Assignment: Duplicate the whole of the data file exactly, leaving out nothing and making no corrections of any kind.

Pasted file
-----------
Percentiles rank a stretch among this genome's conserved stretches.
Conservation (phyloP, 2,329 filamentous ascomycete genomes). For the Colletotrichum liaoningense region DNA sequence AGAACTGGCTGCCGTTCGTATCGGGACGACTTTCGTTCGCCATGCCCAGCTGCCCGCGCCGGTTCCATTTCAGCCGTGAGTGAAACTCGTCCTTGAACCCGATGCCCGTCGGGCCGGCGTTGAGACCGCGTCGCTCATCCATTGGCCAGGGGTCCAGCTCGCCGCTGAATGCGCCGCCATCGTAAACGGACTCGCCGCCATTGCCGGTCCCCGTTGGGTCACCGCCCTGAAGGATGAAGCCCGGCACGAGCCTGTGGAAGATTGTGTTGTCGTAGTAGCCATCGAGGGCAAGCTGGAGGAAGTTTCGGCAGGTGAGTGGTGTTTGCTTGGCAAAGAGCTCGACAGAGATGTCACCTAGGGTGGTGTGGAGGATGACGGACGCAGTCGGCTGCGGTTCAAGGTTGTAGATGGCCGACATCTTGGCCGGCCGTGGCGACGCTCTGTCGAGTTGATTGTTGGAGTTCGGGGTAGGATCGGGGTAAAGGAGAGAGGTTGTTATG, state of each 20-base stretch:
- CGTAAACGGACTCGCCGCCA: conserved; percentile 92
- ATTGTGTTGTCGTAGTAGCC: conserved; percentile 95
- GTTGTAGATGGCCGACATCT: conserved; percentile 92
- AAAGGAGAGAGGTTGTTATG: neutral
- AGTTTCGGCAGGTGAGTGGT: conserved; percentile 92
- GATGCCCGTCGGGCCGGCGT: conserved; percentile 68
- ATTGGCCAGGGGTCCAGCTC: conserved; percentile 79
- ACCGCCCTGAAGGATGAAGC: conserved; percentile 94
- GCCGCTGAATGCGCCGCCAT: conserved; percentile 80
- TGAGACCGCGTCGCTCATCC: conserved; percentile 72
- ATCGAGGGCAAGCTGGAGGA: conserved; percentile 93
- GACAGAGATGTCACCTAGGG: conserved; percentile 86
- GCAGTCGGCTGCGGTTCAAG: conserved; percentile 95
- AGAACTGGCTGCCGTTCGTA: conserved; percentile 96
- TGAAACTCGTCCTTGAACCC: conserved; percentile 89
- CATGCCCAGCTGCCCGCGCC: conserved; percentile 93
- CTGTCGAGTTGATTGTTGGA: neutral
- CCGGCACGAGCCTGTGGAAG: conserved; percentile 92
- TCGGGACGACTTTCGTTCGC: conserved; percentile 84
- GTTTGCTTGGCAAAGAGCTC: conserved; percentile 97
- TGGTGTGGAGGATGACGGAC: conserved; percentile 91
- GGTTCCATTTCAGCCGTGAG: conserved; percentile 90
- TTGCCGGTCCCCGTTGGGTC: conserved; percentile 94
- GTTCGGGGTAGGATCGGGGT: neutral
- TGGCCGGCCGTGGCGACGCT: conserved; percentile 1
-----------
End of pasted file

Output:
Percentiles rank a stretch among this genome's conserved stretches.
Conservation (phyloP, 2,329 filamentous ascomycete genomes). For the Colletotrichum liaoningense region DNA sequence AGAACTGGCTGCCGTTCGTATCGGGACGACTTTCGTTCGCCATGCCCAGCTGCCCGCGCCGGTTCCATTTCAGCCGTGAGTGAAACTCGTCCTTGAACCCGATGCCCGTCGGGCCGGCGTTGAGACCGCGTCGCTCATCCATTGGCCAGGGGTCCAGCTCGCCGCTGAATGCGCCGCCATCGTAAACGGACTCGCCGCCATTGCCGGTCCCCGTTGGGTCACCGCCCTGAAGGATGAAGCCCGGCACGAGCCTGTGGAAGATTGTGTTGTCGTAGTAGCCATCGAGGGCAAGCTGGAGGAAGTTTCGGCAGGTGAGTGGTGTTTGCTTGGCAAAGAGCTCGACAGAGATGTCACCTAGGGTGGTGTGGAGGATGACGGACGCAGTCGGCTGCGGTTCAAGGTTGTAGATGGCCGACATCTTGGCCGGCCGTGGCGACGCTCTGTCGAGTTGATTGTTGGAGTTCGGGGTAGGATCGGGGTAAAGGAGAGAGGTTGTTATG, state of each 20-base stretch:
- CGTAAACGGACTCGCCGCCA: conserved; percentile 92
- ATTGTGTTGTCGTAGTAGCC: conserved; percentile 95
- GTTGTAGATGGCCGACATCT: conserved; percentile 92
- AAAGGAGAGAGGTTGTTATG: neutral
- AGTTTCGGCAGGTGAGTGGT: conserved; percentile 92
- GATGCCCGTCGGGCCGGCGT: conserved; percentile 68
- ATTGGCCAGGGGTCCAGCTC: conserved; percentile 79
- ACCGCCCTGAAGGATGAAGC: conserved; percentile 94
- GCCGCTGAATGCGCCGCCAT: conserved; percentile 80
- TGAGACCGCGTCGCTCATCC: conserved; percentile 72
- ATCGAGGGCAAGCTGGAGGA: conserved; percentile 93
- GACAGAGATGTCACCTAGGG: conserved; percentile 86
- GCAGTCGGCTGCGGTTCAAG: conserved; percentile 95
- AGAACTGGCTGCCGTTCGTA: conserved; percentile 96
- TGAAACTCGTCCTTGAACCC: conserved; percentile 89
- CATGCCCAGCTGCCCGCGCC: conserved; percentile 93
- CTGTCGAGTTGATTGTTGGA: neutral
- CCGGCACGAGCCTGTGGAAG: conserved; percentile 92
- TCGGGACGACTTTCGTTCGC: conserved; percentile 84
- GTTTGCTTGGCAAAGAGCTC: conserved; percentile 97
- TGGTGTGGAGGATGACGGAC: conserved; percentile 91
- GGTTCCATTTCAGCCGTGAG: conserved; percentile 90
- TTGCCGGTCCCCGTTGGGTC: conserved; percentile 94
- GTTCGGGGTAGGATCGGGGT: neutral
- TGGCCGGCCGTGGCGACGCT: conserved; percentile 1